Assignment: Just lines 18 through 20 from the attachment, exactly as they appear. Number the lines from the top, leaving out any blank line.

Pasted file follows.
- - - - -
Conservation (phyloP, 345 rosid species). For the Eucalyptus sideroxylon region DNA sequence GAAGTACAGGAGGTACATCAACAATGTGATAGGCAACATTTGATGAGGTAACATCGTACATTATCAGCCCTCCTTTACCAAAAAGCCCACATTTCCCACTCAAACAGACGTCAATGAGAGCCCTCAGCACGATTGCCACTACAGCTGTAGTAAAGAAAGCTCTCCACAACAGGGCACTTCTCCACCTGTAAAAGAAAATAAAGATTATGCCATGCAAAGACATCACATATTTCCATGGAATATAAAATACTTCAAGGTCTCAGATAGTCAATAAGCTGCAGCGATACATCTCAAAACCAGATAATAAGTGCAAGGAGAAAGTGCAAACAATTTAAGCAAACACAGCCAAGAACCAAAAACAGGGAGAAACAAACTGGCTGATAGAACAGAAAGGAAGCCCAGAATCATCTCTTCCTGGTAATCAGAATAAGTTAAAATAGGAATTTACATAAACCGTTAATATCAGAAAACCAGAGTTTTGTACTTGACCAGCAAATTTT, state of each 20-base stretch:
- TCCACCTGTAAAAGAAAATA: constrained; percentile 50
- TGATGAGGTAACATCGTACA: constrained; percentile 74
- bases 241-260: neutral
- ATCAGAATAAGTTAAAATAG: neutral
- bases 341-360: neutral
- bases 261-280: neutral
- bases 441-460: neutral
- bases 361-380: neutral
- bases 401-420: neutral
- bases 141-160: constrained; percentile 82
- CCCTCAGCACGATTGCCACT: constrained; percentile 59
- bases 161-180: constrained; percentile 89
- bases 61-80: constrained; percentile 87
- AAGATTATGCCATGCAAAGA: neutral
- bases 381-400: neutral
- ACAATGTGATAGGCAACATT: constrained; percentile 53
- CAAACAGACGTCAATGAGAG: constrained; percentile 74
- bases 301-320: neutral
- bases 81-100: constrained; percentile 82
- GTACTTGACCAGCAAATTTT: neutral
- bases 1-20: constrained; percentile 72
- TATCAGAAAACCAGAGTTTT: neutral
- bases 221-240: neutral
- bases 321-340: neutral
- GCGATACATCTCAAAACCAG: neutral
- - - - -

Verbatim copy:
- CAAACAGACGTCAATGAGAG: constrained; percentile 74
- bases 301-320: neutral
- bases 81-100: constrained; percentile 82